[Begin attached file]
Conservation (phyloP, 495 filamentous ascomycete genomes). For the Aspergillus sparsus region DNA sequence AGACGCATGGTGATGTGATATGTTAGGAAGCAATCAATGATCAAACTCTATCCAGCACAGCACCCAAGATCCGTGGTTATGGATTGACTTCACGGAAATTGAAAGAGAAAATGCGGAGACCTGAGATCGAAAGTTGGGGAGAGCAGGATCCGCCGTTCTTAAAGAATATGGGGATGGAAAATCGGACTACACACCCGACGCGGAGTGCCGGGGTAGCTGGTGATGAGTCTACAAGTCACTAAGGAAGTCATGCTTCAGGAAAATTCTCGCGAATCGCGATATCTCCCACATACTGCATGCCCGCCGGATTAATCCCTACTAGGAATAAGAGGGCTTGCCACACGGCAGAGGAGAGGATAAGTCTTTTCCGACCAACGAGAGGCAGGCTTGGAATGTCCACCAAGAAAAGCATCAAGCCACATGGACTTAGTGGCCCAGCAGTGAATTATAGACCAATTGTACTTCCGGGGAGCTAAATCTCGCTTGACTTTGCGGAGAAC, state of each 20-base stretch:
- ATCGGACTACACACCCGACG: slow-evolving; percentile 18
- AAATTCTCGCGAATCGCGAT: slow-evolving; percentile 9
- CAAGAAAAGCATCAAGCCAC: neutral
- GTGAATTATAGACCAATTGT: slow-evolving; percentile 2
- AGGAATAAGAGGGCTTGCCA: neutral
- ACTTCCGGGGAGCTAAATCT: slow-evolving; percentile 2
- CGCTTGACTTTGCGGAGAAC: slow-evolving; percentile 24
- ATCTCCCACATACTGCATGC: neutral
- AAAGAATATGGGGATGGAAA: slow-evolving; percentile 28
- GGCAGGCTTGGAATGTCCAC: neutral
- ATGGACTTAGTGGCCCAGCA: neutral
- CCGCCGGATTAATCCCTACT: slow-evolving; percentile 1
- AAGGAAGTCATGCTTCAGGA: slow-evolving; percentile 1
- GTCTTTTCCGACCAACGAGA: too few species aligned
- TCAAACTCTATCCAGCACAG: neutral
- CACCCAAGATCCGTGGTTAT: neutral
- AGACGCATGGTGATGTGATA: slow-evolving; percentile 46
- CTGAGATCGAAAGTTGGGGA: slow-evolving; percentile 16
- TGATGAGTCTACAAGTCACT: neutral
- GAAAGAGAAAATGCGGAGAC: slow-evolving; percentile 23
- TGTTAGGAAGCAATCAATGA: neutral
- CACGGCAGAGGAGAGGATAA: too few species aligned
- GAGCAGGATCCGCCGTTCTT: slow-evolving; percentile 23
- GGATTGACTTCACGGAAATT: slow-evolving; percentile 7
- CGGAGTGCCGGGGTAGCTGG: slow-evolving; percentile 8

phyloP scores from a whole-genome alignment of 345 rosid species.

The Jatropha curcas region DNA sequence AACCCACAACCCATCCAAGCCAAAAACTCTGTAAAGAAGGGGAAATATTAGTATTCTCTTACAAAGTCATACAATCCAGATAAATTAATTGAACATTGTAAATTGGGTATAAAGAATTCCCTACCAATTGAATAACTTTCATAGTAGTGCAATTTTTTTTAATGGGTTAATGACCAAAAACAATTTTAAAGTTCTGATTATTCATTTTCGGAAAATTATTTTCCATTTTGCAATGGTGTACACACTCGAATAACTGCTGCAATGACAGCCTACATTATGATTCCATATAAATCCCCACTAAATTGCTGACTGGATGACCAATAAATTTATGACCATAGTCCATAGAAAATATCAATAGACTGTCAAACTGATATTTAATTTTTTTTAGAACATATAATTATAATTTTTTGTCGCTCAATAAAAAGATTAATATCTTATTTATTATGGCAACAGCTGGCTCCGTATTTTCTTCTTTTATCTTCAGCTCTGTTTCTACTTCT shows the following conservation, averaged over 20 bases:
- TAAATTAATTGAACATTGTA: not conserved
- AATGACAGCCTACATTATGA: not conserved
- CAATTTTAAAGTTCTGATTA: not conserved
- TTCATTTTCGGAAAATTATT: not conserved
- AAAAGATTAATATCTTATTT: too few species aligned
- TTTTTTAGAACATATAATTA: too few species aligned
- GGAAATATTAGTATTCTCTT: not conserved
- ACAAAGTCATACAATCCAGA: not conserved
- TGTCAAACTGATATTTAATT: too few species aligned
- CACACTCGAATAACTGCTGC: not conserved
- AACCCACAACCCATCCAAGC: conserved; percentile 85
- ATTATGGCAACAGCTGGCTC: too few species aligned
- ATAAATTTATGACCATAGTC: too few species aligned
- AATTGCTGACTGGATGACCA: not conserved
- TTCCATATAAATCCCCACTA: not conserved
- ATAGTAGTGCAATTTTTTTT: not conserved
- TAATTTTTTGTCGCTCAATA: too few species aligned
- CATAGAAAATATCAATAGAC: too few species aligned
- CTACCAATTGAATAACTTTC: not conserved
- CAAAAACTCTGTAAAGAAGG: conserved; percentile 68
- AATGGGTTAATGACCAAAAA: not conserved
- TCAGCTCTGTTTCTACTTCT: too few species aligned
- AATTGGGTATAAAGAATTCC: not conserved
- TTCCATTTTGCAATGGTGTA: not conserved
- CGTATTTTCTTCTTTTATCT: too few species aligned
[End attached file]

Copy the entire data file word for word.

Conservation (phyloP, 495 filamentous ascomycete genomes). For the Aspergillus sparsus region DNA sequence AGACGCATGGTGATGTGATATGTTAGGAAGCAATCAATGATCAAACTCTATCCAGCACAGCACCCAAGATCCGTGGTTATGGATTGACTTCACGGAAATTGAAAGAGAAAATGCGGAGACCTGAGATCGAAAGTTGGGGAGAGCAGGATCCGCCGTTCTTAAAGAATATGGGGATGGAAAATCGGACTACACACCCGACGCGGAGTGCCGGGGTAGCTGGTGATGAGTCTACAAGTCACTAAGGAAGTCATGCTTCAGGAAAATTCTCGCGAATCGCGATATCTCCCACATACTGCATGCCCGCCGGATTAATCCCTACTAGGAATAAGAGGGCTTGCCACACGGCAGAGGAGAGGATAAGTCTTTTCCGACCAACGAGAGGCAGGCTTGGAATGTCCACCAAGAAAAGCATCAAGCCACATGGACTTAGTGGCCCAGCAGTGAATTATAGACCAATTGTACTTCCGGGGAGCTAAATCTCGCTTGACTTTGCGGAGAAC, state of each 20-base stretch:
- ATCGGACTACACACCCGACG: slow-evolving; percentile 18
- AAATTCTCGCGAATCGCGAT: slow-evolving; percentile 9
- CAAGAAAAGCATCAAGCCAC: neutral
- GTGAATTATAGACCAATTGT: slow-evolving; percentile 2
- AGGAATAAGAGGGCTTGCCA: neutral
- ACTTCCGGGGAGCTAAATCT: slow-evolving; percentile 2
- CGCTTGACTTTGCGGAGAAC: slow-evolving; percentile 24
- ATCTCCCACATACTGCATGC: neutral
- AAAGAATATGGGGATGGAAA: slow-evolving; percentile 28
- GGCAGGCTTGGAATGTCCAC: neutral
- ATGGACTTAGTGGCCCAGCA: neutral
- CCGCCGGATTAATCCCTACT: slow-evolving; percentile 1
- AAGGAAGTCATGCTTCAGGA: slow-evolving; percentile 1
- GTCTTTTCCGACCAACGAGA: too few species aligned
- TCAAACTCTATCCAGCACAG: neutral
- CACCCAAGATCCGTGGTTAT: neutral
- AGACGCATGGTGATGTGATA: slow-evolving; percentile 46
- CTGAGATCGAAAGTTGGGGA: slow-evolving; percentile 16
- TGATGAGTCTACAAGTCACT: neutral
- GAAAGAGAAAATGCGGAGAC: slow-evolving; percentile 23
- TGTTAGGAAGCAATCAATGA: neutral
- CACGGCAGAGGAGAGGATAA: too few species aligned
- GAGCAGGATCCGCCGTTCTT: slow-evolving; percentile 23
- GGATTGACTTCACGGAAATT: slow-evolving; percentile 7
- CGGAGTGCCGGGGTAGCTGG: slow-evolving; percentile 8

phyloP scores from a whole-genome alignment of 345 rosid species.

The Jatropha curcas region DNA sequence AACCCACAACCCATCCAAGCCAAAAACTCTGTAAAGAAGGGGAAATATTAGTATTCTCTTACAAAGTCATACAATCCAGATAAATTAATTGAACATTGTAAATTGGGTATAAAGAATTCCCTACCAATTGAATAACTTTCATAGTAGTGCAATTTTTTTTAATGGGTTAATGACCAAAAACAATTTTAAAGTTCTGATTATTCATTTTCGGAAAATTATTTTCCATTTTGCAATGGTGTACACACTCGAATAACTGCTGCAATGACAGCCTACATTATGATTCCATATAAATCCCCACTAAATTGCTGACTGGATGACCAATAAATTTATGACCATAGTCCATAGAAAATATCAATAGACTGTCAAACTGATATTTAATTTTTTTTAGAACATATAATTATAATTTTTTGTCGCTCAATAAAAAGATTAATATCTTATTTATTATGGCAACAGCTGGCTCCGTATTTTCTTCTTTTATCTTCAGCTCTGTTTCTACTTCT shows the following conservation, averaged over 20 bases:
- TAAATTAATTGAACATTGTA: not conserved
- AATGACAGCCTACATTATGA: not conserved
- CAATTTTAAAGTTCTGATTA: not conserved
- TTCATTTTCGGAAAATTATT: not conserved
- AAAAGATTAATATCTTATTT: too few species aligned
- TTTTTTAGAACATATAATTA: too few species aligned
- GGAAATATTAGTATTCTCTT: not conserved
- ACAAAGTCATACAATCCAGA: not conserved
- TGTCAAACTGATATTTAATT: too few species aligned
- CACACTCGAATAACTGCTGC: not conserved
- AACCCACAACCCATCCAAGC: conserved; percentile 85
- ATTATGGCAACAGCTGGCTC: too few species aligned
- ATAAATTTATGACCATAGTC: too few species aligned
- AATTGCTGACTGGATGACCA: not conserved
- TTCCATATAAATCCCCACTA: not conserved
- ATAGTAGTGCAATTTTTTTT: not conserved
- TAATTTTTTGTCGCTCAATA: too few species aligned
- CATAGAAAATATCAATAGAC: too few species aligned
- CTACCAATTGAATAACTTTC: not conserved
- CAAAAACTCTGTAAAGAAGG: conserved; percentile 68
- AATGGGTTAATGACCAAAAA: not conserved
- TCAGCTCTGTTTCTACTTCT: too few species aligned
- AATTGGGTATAAAGAATTCC: not conserved
- TTCCATTTTGCAATGGTGTA: not conserved
- CGTATTTTCTTCTTTTATCT: too few species aligned